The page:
Komsan then demanded that Nitirat

disclose the source of funds used in its active campaign for constitutional amendments and changes to Article 112 of the Penal Code involving lese majeste.

The inference is that Thaksin is funding them. Konsum says that his call “is for the sake of transparency so that people can be assured the campaign has no hidden agenda…”. We don’t have a problem with transparency, but PPT doesn’t recall Sayam Prachpiwat revealing its funding. Nor to we recall Komsan calling for PAD to reveal its big-time funders.

Jumping on the fear train, Senator Kamnoon Sidhisamarn, an ASTV/Manager journalist appointed to the Senate by the military junta’s constitutional rules and yellow shirt fanatic, agreed that “politicians” were the root of all evil and Nitirat’s proposal would lead to “parliamentary dictatorship.” That’s PAD-speak for opposing free elections.

Kamnoon then rambled on about how the king was a really good guy, unlike all the nasty politicians of the last 60 years. In other words, an absolute monarchy would be so much better.

There can’t be many countries where political debate is circling on the question of monarchy versus democracy. Nitirat seem to be scaring the hell out of the ultra-royalists by proposing a version of constitutional monarchy.

Update: Over at New Mandala there is a related post on the way the extremist yellow shirts view Nitirat and the “threat” posed by its modest proposals. In part, the vehemence of threats and name-calling is reflective of the deep malaise amongst yellow shirts who are unable to get electoral support for a ridiculously antiquated political ideology. Related, it is also reflective of a long-held suspicion of political change inculcated by military and palace ideological campaigns over the past five decades. Combined, this is potentially fertile ground for dangerous and destabilizing fascist ideas.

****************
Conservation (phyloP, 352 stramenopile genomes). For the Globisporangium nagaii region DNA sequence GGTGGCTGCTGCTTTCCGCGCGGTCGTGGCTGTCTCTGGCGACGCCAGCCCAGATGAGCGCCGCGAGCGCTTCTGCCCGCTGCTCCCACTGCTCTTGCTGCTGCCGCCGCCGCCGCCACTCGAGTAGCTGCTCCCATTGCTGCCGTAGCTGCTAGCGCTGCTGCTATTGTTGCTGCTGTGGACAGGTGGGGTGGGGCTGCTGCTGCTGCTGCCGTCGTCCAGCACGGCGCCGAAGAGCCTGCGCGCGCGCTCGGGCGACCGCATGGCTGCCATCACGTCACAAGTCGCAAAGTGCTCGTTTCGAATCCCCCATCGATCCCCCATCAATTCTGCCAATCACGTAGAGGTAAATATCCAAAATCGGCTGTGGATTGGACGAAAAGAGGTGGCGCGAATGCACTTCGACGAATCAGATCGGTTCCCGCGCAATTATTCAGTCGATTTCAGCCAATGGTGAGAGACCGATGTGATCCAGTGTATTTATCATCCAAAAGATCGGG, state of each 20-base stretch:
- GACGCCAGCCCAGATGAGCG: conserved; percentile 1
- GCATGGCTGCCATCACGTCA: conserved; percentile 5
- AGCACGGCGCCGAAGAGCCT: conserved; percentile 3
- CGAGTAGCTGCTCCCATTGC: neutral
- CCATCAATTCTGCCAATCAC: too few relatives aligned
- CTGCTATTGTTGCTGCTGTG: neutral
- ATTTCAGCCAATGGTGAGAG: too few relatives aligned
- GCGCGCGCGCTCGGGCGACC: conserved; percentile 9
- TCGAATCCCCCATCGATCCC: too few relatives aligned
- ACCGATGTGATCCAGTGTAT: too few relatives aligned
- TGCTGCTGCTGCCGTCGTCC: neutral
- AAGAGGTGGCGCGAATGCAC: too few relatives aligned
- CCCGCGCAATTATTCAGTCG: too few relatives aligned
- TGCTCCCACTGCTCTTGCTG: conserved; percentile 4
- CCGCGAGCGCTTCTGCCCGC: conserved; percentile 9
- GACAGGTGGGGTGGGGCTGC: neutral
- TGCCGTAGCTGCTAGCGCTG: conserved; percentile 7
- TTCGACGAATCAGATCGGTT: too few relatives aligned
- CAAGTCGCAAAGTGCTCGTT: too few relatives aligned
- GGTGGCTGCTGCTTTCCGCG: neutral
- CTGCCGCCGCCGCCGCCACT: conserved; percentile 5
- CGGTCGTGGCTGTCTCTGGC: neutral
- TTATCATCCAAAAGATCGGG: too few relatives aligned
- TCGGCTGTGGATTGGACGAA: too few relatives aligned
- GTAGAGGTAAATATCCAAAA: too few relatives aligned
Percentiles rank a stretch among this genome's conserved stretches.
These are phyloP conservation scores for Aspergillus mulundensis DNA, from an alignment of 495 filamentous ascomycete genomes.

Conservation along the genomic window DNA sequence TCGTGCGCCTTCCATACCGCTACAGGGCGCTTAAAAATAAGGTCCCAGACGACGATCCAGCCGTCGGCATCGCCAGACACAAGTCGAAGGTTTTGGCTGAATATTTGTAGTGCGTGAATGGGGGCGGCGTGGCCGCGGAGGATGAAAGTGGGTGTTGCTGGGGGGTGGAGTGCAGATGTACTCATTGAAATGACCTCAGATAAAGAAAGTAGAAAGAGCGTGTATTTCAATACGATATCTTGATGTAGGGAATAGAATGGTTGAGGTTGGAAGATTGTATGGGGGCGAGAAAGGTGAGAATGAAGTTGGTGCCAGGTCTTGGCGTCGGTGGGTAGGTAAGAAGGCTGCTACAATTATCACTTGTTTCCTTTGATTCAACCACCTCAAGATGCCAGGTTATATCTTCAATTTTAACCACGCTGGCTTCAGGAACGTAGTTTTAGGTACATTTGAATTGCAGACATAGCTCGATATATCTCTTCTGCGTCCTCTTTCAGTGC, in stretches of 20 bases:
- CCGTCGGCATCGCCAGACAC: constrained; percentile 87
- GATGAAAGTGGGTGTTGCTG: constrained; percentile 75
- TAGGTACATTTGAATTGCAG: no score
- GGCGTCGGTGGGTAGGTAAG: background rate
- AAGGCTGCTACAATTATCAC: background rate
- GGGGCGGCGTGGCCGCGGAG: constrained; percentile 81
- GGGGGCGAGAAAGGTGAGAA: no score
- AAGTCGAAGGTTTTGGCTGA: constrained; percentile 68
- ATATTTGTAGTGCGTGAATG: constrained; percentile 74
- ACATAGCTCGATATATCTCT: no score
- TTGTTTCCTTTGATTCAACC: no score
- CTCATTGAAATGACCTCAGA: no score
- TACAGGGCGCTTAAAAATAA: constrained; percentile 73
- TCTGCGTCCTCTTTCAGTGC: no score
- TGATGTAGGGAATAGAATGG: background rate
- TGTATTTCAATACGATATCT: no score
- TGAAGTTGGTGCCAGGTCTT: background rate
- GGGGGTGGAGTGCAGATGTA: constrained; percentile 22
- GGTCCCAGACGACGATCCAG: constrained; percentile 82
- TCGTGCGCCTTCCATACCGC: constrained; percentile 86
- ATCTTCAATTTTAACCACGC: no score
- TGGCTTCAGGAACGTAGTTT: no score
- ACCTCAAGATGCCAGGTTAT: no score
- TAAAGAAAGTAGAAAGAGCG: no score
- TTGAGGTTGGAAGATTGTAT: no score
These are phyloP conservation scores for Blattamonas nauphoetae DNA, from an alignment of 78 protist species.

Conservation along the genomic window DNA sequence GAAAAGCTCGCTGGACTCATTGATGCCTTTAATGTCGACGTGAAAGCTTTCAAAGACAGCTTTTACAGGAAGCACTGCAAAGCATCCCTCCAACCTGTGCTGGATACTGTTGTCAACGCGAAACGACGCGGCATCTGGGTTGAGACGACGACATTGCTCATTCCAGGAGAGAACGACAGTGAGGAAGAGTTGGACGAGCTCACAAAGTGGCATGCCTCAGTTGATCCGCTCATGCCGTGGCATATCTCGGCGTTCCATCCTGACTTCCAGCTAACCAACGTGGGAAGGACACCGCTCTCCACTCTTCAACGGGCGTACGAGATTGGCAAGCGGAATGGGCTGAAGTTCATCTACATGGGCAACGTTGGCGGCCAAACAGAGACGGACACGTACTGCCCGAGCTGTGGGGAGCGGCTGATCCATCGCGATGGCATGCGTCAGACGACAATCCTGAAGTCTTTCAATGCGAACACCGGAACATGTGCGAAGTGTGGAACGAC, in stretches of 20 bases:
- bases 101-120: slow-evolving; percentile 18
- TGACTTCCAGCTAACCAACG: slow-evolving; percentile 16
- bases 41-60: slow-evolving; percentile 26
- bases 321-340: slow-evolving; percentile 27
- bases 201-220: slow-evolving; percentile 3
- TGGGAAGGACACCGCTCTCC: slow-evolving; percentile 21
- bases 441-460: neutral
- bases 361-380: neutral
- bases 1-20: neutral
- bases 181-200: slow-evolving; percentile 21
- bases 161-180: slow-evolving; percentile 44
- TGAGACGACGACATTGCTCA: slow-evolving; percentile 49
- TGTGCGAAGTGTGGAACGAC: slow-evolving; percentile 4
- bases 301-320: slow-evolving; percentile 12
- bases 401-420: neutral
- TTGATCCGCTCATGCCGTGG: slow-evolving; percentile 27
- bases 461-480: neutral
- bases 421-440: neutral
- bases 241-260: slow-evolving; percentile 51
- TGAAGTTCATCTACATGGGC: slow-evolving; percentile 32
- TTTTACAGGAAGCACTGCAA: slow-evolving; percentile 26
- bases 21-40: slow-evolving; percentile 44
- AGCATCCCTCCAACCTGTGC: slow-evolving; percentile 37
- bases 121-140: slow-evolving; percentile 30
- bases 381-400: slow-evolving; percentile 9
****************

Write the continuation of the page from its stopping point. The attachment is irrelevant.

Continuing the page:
They’re back with the same ideas and tactics

21 01 2012

At The Nation there is a report that deserves some attention simply because it is a distorted mirror of events in early 2008.

On Friday the ultra-nationalist and ultra-royalist People’s Alliance for Democracy held a public meeting “to mark the Chinese New Year” and the event saw its four core leaders “vowed to resume the struggle against former prime minister Thaksin Shinawatra.”


Big boss Sondhi Limthongkul didn’t attend as he was in China, apparently receiving acupuncture treatment (at Chinese New Year??). Sounding decidedly Thaksin-like, he phoned in.

Showing how bereft of ideas and how anti-democratic the PAD is, Sondhi “said the military should stage a coup in cooperation with the people in order to wrestle a complete control of the country from Thaksin.”

In essence, Sondhi and PAD are sick of an electoral process where the “will of the people” is not what they want. We doubt this call is in line with Section 68 of the constitution, but PAD uses constitutions rather than accepts the principles embedded in them.

Pledging “a make-or break struggle,” Sondhi said that PAD isn’t going to just focus on street-level politics, “but a complete seizure of power…”.

In a harking back to the PAD of yore, Sondhi made the compulsory complaint that “he feared for the future of the monarchy if the Thaksin camp had its way.”

Another PAD leader Phipob Dhongchai said the movement “stood ready to step out and fight against the domination of rogue capitalists over the political system.” He mumbled something about “ethics” as his boss called for a coup….

Like Sondhi and his clique, Phipob hates the idea that people vote, but he drew solace from his claim that the Puea Thai Party only received a paltry 15 million votes. PPT recalls that the party of PAD, which kind of had a falling out amongst the leadership because they knew they were hopeless, got almost no votes. But still Phipob, sounding delusional if not fascist, states “PAD was ready to lead the people to victory in safeguarding the country.”